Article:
The purpose of this essay is to identify and critique the areas in which the propertarian conception of property deviates from the (Hoppean) libertarian conception of property. This critique will be based upon Curt Doolittle’s essay entitled “Proptertarianism’s Property, Property Rights, and Obligations.”
For the critique I will examine some of Curt’s premises along with each of the eight categories of property outlined in the aforementioned essay. This is a critical area of evaluation because the core of every political system/philosophy/theory is its definition and treatment of property.
(Hoppean) Libertarian Conception of Property
Prior to delving into the critique, I will briefly provide a simple outline of the libertarian definition and purpose of “property.” For a more elaborate explanation see my chapter on “Property” in my book A Spontaneous Order: The Capitalist Case For A Stateless Society.
First, it is important to note that “property” (at least according to libertarians) is a strictly normative or legal concept. It is intended to provide a social framework by which violent conflict may be avoided, and to serve as the philosophical benchmark for adjudication if and when such violent conflict does occur. Hence, property norms are ultimately intended to facilitate peace, stability, predictability, cooperation, reciprocity, productivity, and general social order. (I realize some of these are redundant or overlapping).
If people know they can feel secure in their title to their property (so long as they acquire it via homesteading/original appropriation or voluntary exchange), then they will be more willing to invest in/develop it and engage in complex modes of cooperation with other individuals. Likewise, they will feel secure in their property if they know they will have a means of redress for any violations thereof (See my chapters on “Private Law Society” and “Defense and Security“).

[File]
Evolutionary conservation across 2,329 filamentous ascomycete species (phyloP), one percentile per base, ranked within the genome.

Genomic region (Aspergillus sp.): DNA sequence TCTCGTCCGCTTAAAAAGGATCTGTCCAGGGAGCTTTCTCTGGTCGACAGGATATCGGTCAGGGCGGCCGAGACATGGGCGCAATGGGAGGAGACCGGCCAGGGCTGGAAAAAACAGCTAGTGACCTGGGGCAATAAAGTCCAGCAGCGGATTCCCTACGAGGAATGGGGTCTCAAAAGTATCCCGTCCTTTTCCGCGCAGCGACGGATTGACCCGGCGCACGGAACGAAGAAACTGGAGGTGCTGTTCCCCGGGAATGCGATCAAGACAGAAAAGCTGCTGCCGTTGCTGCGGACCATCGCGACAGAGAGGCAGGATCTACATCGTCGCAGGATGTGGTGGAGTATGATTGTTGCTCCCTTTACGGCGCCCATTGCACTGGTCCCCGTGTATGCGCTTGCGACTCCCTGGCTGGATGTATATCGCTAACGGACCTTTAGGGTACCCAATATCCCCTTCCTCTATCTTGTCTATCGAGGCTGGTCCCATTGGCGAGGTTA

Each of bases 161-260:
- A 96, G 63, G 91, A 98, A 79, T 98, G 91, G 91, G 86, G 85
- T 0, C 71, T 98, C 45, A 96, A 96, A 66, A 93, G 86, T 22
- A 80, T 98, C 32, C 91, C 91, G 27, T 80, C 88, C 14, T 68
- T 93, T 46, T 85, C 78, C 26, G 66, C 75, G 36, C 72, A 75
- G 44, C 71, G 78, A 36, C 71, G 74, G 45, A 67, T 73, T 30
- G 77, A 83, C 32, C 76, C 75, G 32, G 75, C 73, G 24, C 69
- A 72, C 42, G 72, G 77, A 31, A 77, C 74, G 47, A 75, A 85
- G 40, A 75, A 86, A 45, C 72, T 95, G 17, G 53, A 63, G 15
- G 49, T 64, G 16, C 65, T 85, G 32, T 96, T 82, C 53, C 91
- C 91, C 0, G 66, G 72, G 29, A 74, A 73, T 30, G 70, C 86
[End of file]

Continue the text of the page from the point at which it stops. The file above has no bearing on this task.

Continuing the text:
When property rights are fixed, consistent, and function in a predictable manner, this serves to lower societal time preferences. However when property rights are in legal flux, or if a legal environment creates a situation where conflicting property rights exist then this will generate greater uncertainty leading to an increase in societal time preferences and therefore a general decrease in investment, development, and cooperation.
It is important to note that the source of all violent conflict ultimately concerns contests over the use and control of scarce goods. What makes the libertarian private property ethic unique is that it alone successfully provides a universal legal framework to coherently deconflict mutually exclusive desires for how to employ scarce goods. That is, it solves the fundamental problem of social order. Hoppe elaborates:
Contrary to the frequently heard claim that the institution of private property is only a convention, it must be categorically stated: a convention serves a purpose, and it is something to which an alternative exists. The Latin alphabet, for instance, serves the purpose of written communication and there exists an alternative to it, the Cyrillic alphabet. That is why it is referred to as a convention.
What, however, is the purpose of action norms? If no interpersonal conflict existed — that is: if, due to a prestabilized harmony of all interests, no situation ever arose in which two or more people want to use one and the same good in incompatible ways — then no norms would be needed. It is the purpose of norms to help avoid otherwise unavoidable conflict. A norm that generates conflict rather than helping to avoid it is contrary to the very purpose of norms. It is a dysfunctional norm or a perversion.